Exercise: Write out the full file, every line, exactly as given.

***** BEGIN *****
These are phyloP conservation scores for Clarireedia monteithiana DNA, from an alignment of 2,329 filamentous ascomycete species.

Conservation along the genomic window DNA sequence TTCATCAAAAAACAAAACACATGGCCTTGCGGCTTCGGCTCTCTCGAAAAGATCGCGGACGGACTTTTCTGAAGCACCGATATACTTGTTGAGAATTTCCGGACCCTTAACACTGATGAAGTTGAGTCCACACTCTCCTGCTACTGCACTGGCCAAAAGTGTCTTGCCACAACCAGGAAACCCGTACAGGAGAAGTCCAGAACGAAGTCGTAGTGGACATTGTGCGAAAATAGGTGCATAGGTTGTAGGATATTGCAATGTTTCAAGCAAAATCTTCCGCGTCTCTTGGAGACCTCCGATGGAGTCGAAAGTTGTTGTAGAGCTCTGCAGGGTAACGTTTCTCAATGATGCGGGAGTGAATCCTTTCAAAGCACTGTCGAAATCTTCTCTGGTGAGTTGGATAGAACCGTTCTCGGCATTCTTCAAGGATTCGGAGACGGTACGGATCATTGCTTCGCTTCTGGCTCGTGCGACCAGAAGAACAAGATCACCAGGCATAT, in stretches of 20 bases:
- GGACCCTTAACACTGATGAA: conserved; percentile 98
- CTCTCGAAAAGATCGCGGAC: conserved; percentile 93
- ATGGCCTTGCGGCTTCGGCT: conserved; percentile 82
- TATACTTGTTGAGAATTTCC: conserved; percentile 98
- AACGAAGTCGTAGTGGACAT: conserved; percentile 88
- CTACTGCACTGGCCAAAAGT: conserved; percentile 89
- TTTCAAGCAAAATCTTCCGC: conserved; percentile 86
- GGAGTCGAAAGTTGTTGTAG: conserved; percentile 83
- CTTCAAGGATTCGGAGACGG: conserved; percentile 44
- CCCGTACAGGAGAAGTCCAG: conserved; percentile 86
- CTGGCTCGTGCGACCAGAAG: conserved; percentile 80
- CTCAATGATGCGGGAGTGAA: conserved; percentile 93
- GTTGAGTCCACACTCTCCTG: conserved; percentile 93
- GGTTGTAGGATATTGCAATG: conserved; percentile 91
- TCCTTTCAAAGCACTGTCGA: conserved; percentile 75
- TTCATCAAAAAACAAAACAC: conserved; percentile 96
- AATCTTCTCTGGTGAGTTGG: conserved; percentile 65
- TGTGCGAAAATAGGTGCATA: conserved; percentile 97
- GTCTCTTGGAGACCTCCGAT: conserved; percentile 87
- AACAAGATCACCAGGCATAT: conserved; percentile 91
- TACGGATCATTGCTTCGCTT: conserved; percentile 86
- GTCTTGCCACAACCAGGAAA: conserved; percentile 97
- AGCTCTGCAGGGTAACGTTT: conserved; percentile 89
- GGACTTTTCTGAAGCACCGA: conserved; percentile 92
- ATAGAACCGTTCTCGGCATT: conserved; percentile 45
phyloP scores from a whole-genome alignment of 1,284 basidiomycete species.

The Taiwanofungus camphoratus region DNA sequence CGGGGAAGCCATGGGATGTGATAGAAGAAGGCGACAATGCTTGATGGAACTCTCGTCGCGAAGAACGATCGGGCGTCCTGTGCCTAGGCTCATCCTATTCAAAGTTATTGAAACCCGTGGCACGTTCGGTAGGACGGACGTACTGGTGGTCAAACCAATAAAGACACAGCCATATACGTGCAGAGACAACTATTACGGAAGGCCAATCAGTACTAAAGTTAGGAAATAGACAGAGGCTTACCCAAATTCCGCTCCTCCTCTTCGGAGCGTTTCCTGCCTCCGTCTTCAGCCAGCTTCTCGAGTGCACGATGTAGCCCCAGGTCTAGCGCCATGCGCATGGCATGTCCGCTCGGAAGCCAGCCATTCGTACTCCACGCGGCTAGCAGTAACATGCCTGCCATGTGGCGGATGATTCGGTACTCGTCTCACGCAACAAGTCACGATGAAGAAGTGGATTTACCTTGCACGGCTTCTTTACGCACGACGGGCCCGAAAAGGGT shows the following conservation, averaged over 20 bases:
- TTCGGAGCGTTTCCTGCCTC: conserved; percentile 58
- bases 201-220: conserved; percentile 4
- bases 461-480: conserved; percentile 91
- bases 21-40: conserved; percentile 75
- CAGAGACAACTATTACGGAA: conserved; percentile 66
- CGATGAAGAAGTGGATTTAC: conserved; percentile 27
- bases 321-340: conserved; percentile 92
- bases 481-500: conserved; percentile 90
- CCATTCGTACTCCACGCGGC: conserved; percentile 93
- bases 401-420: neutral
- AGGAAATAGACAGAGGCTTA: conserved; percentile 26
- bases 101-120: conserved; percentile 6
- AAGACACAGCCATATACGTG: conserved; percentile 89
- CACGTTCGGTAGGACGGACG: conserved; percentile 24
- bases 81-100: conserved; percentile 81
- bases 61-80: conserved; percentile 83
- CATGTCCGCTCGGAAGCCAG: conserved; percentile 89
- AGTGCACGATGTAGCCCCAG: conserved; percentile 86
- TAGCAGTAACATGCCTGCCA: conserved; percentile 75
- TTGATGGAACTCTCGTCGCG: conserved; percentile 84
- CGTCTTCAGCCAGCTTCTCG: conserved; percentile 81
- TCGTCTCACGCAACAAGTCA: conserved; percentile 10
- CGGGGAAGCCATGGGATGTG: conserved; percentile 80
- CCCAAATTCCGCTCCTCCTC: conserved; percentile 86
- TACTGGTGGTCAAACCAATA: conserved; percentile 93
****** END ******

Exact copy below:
These are phyloP conservation scores for Clarireedia monteithiana DNA, from an alignment of 2,329 filamentous ascomycete species.

Conservation along the genomic window DNA sequence TTCATCAAAAAACAAAACACATGGCCTTGCGGCTTCGGCTCTCTCGAAAAGATCGCGGACGGACTTTTCTGAAGCACCGATATACTTGTTGAGAATTTCCGGACCCTTAACACTGATGAAGTTGAGTCCACACTCTCCTGCTACTGCACTGGCCAAAAGTGTCTTGCCACAACCAGGAAACCCGTACAGGAGAAGTCCAGAACGAAGTCGTAGTGGACATTGTGCGAAAATAGGTGCATAGGTTGTAGGATATTGCAATGTTTCAAGCAAAATCTTCCGCGTCTCTTGGAGACCTCCGATGGAGTCGAAAGTTGTTGTAGAGCTCTGCAGGGTAACGTTTCTCAATGATGCGGGAGTGAATCCTTTCAAAGCACTGTCGAAATCTTCTCTGGTGAGTTGGATAGAACCGTTCTCGGCATTCTTCAAGGATTCGGAGACGGTACGGATCATTGCTTCGCTTCTGGCTCGTGCGACCAGAAGAACAAGATCACCAGGCATAT, in stretches of 20 bases:
- GGACCCTTAACACTGATGAA: conserved; percentile 98
- CTCTCGAAAAGATCGCGGAC: conserved; percentile 93
- ATGGCCTTGCGGCTTCGGCT: conserved; percentile 82
- TATACTTGTTGAGAATTTCC: conserved; percentile 98
- AACGAAGTCGTAGTGGACAT: conserved; percentile 88
- CTACTGCACTGGCCAAAAGT: conserved; percentile 89
- TTTCAAGCAAAATCTTCCGC: conserved; percentile 86
- GGAGTCGAAAGTTGTTGTAG: conserved; percentile 83
- CTTCAAGGATTCGGAGACGG: conserved; percentile 44
- CCCGTACAGGAGAAGTCCAG: conserved; percentile 86
- CTGGCTCGTGCGACCAGAAG: conserved; percentile 80
- CTCAATGATGCGGGAGTGAA: conserved; percentile 93
- GTTGAGTCCACACTCTCCTG: conserved; percentile 93
- GGTTGTAGGATATTGCAATG: conserved; percentile 91
- TCCTTTCAAAGCACTGTCGA: conserved; percentile 75
- TTCATCAAAAAACAAAACAC: conserved; percentile 96
- AATCTTCTCTGGTGAGTTGG: conserved; percentile 65
- TGTGCGAAAATAGGTGCATA: conserved; percentile 97
- GTCTCTTGGAGACCTCCGAT: conserved; percentile 87
- AACAAGATCACCAGGCATAT: conserved; percentile 91
- TACGGATCATTGCTTCGCTT: conserved; percentile 86
- GTCTTGCCACAACCAGGAAA: conserved; percentile 97
- AGCTCTGCAGGGTAACGTTT: conserved; percentile 89
- GGACTTTTCTGAAGCACCGA: conserved; percentile 92
- ATAGAACCGTTCTCGGCATT: conserved; percentile 45
phyloP scores from a whole-genome alignment of 1,284 basidiomycete species.

The Taiwanofungus camphoratus region DNA sequence CGGGGAAGCCATGGGATGTGATAGAAGAAGGCGACAATGCTTGATGGAACTCTCGTCGCGAAGAACGATCGGGCGTCCTGTGCCTAGGCTCATCCTATTCAAAGTTATTGAAACCCGTGGCACGTTCGGTAGGACGGACGTACTGGTGGTCAAACCAATAAAGACACAGCCATATACGTGCAGAGACAACTATTACGGAAGGCCAATCAGTACTAAAGTTAGGAAATAGACAGAGGCTTACCCAAATTCCGCTCCTCCTCTTCGGAGCGTTTCCTGCCTCCGTCTTCAGCCAGCTTCTCGAGTGCACGATGTAGCCCCAGGTCTAGCGCCATGCGCATGGCATGTCCGCTCGGAAGCCAGCCATTCGTACTCCACGCGGCTAGCAGTAACATGCCTGCCATGTGGCGGATGATTCGGTACTCGTCTCACGCAACAAGTCACGATGAAGAAGTGGATTTACCTTGCACGGCTTCTTTACGCACGACGGGCCCGAAAAGGGT shows the following conservation, averaged over 20 bases:
- TTCGGAGCGTTTCCTGCCTC: conserved; percentile 58
- bases 201-220: conserved; percentile 4
- bases 461-480: conserved; percentile 91
- bases 21-40: conserved; percentile 75
- CAGAGACAACTATTACGGAA: conserved; percentile 66
- CGATGAAGAAGTGGATTTAC: conserved; percentile 27
- bases 321-340: conserved; percentile 92
- bases 481-500: conserved; percentile 90
- CCATTCGTACTCCACGCGGC: conserved; percentile 93
- bases 401-420: neutral
- AGGAAATAGACAGAGGCTTA: conserved; percentile 26
- bases 101-120: conserved; percentile 6
- AAGACACAGCCATATACGTG: conserved; percentile 89
- CACGTTCGGTAGGACGGACG: conserved; percentile 24
- bases 81-100: conserved; percentile 81
- bases 61-80: conserved; percentile 83
- CATGTCCGCTCGGAAGCCAG: conserved; percentile 89
- AGTGCACGATGTAGCCCCAG: conserved; percentile 86
- TAGCAGTAACATGCCTGCCA: conserved; percentile 75
- TTGATGGAACTCTCGTCGCG: conserved; percentile 84
- CGTCTTCAGCCAGCTTCTCG: conserved; percentile 81
- TCGTCTCACGCAACAAGTCA: conserved; percentile 10
- CGGGGAAGCCATGGGATGTG: conserved; percentile 80
- CCCAAATTCCGCTCCTCCTC: conserved; percentile 86
- TACTGGTGGTCAAACCAATA: conserved; percentile 93